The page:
Thursday, 3 August 2006

Australia 'should act against death penalty'

Australia should take stronger action against the death penalty at home and in the region, according to the opposition Labor Party.

Shadow Attorney-General Nicola Roxon MP said in a statement that Australia should "advocate more strongly" for its neighbours and allies to abolish the death penalty.

Australia has close diplomatic and economic relationships with some of Asia's leading executioners and it is a close ally of the USA, the only Western democracy that retains the death penalty.

She said any method of execution was "inhumane, no matter what the crime".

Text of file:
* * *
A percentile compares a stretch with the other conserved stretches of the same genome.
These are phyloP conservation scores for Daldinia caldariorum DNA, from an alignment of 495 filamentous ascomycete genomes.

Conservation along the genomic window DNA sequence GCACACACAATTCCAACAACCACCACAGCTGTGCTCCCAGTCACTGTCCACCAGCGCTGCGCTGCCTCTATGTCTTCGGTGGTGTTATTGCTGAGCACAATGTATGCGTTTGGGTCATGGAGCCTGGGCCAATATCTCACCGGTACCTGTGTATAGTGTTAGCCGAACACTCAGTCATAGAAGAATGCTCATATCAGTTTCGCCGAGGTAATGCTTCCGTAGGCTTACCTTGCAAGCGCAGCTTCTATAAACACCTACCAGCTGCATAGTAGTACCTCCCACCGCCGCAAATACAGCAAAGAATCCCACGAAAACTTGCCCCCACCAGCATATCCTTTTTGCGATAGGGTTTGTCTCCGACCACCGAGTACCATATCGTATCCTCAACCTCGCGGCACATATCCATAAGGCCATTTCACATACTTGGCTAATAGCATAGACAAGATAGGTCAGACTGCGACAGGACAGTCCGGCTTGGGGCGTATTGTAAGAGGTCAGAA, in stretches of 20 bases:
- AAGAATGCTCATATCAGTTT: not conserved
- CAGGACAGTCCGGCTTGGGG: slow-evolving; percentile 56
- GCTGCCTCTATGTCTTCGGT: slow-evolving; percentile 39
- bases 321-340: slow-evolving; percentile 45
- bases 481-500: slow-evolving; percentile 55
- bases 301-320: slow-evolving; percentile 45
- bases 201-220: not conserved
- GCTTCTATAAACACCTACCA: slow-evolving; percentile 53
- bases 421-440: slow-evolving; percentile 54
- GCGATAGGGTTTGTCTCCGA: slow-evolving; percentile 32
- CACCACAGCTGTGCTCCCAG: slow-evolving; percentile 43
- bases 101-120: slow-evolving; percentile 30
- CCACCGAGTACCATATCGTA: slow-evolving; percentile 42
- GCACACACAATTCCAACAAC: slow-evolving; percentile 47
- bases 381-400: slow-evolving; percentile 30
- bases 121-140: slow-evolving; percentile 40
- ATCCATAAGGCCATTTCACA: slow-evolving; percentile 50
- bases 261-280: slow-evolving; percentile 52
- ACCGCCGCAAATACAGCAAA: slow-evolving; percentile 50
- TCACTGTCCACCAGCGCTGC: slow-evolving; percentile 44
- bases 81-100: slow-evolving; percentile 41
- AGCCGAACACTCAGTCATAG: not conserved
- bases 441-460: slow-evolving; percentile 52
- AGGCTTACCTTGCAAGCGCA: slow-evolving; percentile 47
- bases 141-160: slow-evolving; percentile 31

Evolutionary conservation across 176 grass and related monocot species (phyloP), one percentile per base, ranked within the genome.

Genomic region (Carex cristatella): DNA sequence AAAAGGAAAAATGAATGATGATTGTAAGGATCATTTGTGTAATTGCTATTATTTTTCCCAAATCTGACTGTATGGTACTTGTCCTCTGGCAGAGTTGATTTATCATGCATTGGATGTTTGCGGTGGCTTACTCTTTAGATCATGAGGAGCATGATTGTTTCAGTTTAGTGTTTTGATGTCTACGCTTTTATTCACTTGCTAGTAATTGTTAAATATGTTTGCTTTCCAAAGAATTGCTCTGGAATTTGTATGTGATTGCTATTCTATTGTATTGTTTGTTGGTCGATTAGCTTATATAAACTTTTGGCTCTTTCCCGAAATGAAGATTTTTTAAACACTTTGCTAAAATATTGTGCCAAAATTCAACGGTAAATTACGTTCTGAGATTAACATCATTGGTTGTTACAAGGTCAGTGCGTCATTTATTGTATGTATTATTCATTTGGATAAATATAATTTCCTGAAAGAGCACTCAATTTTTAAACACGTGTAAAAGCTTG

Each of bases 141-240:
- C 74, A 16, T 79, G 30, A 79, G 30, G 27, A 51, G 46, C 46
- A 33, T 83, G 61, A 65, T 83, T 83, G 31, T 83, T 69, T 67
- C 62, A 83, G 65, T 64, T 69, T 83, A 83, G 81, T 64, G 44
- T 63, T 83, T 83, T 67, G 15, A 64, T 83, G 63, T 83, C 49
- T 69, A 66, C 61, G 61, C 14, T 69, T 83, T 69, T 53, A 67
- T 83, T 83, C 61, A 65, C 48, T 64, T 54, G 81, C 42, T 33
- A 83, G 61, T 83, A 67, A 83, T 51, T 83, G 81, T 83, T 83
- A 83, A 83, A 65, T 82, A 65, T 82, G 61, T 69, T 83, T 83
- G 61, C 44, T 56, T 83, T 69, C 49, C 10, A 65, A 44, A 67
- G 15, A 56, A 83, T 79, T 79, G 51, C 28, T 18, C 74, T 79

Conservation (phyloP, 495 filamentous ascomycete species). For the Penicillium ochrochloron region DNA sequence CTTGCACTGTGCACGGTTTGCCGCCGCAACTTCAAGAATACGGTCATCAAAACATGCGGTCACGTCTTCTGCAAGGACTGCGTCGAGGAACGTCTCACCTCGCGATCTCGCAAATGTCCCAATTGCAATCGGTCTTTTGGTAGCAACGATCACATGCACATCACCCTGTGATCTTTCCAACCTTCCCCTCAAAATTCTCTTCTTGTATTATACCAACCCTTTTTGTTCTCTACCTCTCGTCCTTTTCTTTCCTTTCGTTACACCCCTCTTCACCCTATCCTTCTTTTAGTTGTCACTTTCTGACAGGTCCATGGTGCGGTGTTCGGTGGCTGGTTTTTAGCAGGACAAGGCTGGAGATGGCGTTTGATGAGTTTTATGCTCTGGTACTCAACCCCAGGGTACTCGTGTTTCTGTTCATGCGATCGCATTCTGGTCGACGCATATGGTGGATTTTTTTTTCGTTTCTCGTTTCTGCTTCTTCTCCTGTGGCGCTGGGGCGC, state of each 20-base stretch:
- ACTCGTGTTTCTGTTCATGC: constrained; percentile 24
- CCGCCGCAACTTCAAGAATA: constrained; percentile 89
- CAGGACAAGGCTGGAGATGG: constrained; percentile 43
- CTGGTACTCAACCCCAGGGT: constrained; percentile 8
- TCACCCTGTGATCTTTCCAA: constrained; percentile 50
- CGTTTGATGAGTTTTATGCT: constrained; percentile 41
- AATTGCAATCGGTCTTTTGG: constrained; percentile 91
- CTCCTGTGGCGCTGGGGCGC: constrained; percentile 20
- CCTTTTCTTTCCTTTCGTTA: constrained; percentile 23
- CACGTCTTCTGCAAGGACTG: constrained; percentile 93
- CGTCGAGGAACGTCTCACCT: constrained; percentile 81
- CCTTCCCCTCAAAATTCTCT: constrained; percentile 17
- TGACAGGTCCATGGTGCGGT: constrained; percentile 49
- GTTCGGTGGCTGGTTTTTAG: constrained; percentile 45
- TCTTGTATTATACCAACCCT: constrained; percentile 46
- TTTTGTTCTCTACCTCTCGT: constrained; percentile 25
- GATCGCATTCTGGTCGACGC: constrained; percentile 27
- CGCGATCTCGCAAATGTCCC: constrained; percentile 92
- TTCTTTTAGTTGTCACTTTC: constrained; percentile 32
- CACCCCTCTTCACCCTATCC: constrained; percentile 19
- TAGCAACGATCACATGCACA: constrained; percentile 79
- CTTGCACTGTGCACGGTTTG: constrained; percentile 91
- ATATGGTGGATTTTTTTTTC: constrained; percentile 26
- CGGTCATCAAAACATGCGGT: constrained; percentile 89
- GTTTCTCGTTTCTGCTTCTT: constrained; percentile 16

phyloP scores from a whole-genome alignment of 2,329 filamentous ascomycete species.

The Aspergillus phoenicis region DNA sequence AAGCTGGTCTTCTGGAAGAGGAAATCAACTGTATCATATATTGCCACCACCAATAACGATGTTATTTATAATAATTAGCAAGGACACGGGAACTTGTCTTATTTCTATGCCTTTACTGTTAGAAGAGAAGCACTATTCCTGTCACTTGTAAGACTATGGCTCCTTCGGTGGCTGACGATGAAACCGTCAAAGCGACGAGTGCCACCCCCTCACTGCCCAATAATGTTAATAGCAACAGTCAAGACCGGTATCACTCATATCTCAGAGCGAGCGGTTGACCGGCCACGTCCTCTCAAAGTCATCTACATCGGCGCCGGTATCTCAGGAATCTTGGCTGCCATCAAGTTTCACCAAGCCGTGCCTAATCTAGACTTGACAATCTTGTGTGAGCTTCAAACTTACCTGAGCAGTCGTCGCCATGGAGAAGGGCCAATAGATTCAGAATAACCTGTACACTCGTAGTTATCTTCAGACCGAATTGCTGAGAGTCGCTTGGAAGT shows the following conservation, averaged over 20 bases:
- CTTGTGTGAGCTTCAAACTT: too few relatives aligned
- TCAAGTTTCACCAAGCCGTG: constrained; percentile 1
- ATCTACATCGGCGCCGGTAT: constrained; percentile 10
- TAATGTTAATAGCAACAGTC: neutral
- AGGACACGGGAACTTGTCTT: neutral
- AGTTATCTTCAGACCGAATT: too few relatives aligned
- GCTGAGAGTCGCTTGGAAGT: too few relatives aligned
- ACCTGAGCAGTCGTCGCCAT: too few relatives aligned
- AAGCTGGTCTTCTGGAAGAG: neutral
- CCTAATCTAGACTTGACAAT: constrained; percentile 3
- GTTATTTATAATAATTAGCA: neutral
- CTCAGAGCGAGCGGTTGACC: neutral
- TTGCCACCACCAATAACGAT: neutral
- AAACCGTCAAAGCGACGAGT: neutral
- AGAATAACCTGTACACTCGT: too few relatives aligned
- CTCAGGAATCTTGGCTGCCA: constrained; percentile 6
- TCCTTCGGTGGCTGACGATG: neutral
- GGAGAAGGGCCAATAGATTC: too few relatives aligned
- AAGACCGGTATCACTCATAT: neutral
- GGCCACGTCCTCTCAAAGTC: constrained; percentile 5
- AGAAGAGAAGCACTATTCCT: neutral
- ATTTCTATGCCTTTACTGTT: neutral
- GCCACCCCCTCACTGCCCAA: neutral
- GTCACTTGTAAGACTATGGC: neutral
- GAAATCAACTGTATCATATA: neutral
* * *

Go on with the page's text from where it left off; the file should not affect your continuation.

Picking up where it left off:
"Australia needs to use its position internationally and in the region to abolish the death penalty universally," Ms Roxon said.

"In the last year we have been sadly reminded of this by the hanging of van Nguyen in Singapore, the first Australian to be executed since Malaysia hanged Michael McAuliffe in 1993," she said.

Ms Roxon issued the statement on 11 July, the fifteenth anniversary of the entry into force of the United Nations' human rights protocol against the death penalty.

She said Australia should also encourage its neighbours to ratify the Second Optional Protocol.

Although Australia had ratified the protocol, she said it had not yet been adopted into domestic law.

"I would like to see bipartisan support for adoption of the Protocol, so that its provisions would have binding force over the Commonwealth, States and Territories into the future," she said.

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